Rafif Jouejati said economic reconstruction will be dictated by immediate needs of hundreds of thousands of returning refugees and internally displaced and widespread devastation of the country’s infrastructure. The concurrent objectives will be to consolidate peace, stop the killing, ensure humanitarian care, build infrastructure for resettlement, empower local communities by creating jobs, return to macroeconomic stability, and dismantle the Ba’athist structure of bribery and nepotism.
Heydemann briefly discussed the strong support for the Day After report, including official endorsements from the European Parliament and the Syrian National Council. Rami Nakhla stressed the report is not telling the government what to do, but rather explaining how to do it. He expects continued imput from the Day After Association, USIP, and the Transition Support Network in Turkey. The document is already circulating inside Syria among the various regions, generations, and religious groups. One important key for the transition will be to protect “vulnerable communities,” Nakhla said.
Jalabi fielded the first question in the Q&A session, which dealt with ensuring justice in the aftermath of the Assad regime. Jalabi said there should be committees to deal with recent crimes and historical wrongs, based on a process of documentation and investigation. Local arbitration and mediation should determine specific questions of amnesty, but Jalabi noted thus far Syrians seem to welcome defections from the regime and are willing to wipe the slate clean.
Asked to hypothesize on a timeframe for the fall of the regime, the panelists were hesitant to be very specific but each called it “a matter of time.” Al-Azm said the regime’s resources are stretched thin, but as long as the regime holds Homs and Damascus, Assad can maintain power. He guessed a transition would take place by next summer. Jouejati noted peaceful demonstrations are gaining strength, even in Assad’s hometown, bolstered and defended by thousands of defected soldiers. Jouejati said he does not expect the regime to last even until next summer, based on increasing dissent within the pillars of the old regime, including the media, military and business leaders. Jalabi said the regime is trying to exploit sectarian divisions to prolong the conflict, but she sees solidarity among the Syrian people. Al-Azm and Jouejati agreed, noting the government’s protests are largely scripted, mandatory affairs.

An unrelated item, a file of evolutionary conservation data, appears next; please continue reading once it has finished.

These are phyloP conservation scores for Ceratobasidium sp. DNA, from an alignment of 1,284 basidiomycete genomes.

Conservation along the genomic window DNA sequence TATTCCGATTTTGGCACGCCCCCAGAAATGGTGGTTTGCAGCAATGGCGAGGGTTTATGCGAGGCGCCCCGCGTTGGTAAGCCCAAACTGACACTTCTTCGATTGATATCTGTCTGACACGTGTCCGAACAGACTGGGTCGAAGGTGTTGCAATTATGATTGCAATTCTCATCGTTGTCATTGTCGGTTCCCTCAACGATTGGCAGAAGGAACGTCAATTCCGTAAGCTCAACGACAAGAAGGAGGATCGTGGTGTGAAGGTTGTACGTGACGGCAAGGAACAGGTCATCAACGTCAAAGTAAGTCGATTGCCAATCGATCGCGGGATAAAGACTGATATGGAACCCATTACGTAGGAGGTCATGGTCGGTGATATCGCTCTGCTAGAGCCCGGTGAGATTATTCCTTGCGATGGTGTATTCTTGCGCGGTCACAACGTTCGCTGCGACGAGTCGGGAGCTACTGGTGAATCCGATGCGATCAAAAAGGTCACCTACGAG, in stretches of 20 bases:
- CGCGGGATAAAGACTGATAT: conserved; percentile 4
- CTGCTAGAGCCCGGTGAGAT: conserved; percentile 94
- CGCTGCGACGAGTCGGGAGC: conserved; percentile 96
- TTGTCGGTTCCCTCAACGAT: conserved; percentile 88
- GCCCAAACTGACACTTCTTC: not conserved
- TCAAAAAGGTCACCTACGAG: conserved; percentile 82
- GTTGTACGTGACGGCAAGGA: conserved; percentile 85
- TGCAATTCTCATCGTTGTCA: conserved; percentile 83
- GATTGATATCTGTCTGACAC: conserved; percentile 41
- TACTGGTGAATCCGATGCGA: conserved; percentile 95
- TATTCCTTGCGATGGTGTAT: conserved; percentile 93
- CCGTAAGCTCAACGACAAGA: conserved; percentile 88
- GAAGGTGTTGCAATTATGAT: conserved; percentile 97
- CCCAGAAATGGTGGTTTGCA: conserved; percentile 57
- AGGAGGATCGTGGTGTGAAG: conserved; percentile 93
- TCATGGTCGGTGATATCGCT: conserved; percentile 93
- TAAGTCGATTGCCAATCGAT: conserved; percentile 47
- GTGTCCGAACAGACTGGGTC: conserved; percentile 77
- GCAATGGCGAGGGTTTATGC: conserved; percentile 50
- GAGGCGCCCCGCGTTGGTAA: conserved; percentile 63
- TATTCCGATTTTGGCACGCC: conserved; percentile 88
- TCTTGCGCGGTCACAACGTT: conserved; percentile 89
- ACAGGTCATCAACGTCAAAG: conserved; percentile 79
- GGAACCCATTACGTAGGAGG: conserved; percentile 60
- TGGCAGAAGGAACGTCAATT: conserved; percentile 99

All panelists agreed a cease-fire is not a credible option due to Assad’s history of broken promises and diplomatic subterfuge. Jalabi and Jouejati agreed both sides of the conflict must be held to the same human rights standards, including possible ICC hearings after the transition. “We must be better than the regime,” Jouejati said. Jalabi and Heydemann cited capital punishment as among the most contentious issues within the Day After community, especially when it comes to punishment for Bashar al-Assad. Jalabi said the group held heated discussions over the best way to protect minority rights in the future, with some members advocating for a confessional system of allocated parliamentary seats, although the committee ultimately agreed the confessional systems of Lebanon and Iraq were poor models for building national identity. Jalabi stressed that Syrian citizenship will be paramount after Assad, adding the international community must find a way to come together to support the transition, reserving special criticism for Iran, Russia and Hezbollah for their ongoing support of the regime. Jouejati and Jalabi concluded by reiterating that the regime is on its last legs, making the Day After Project all the more important.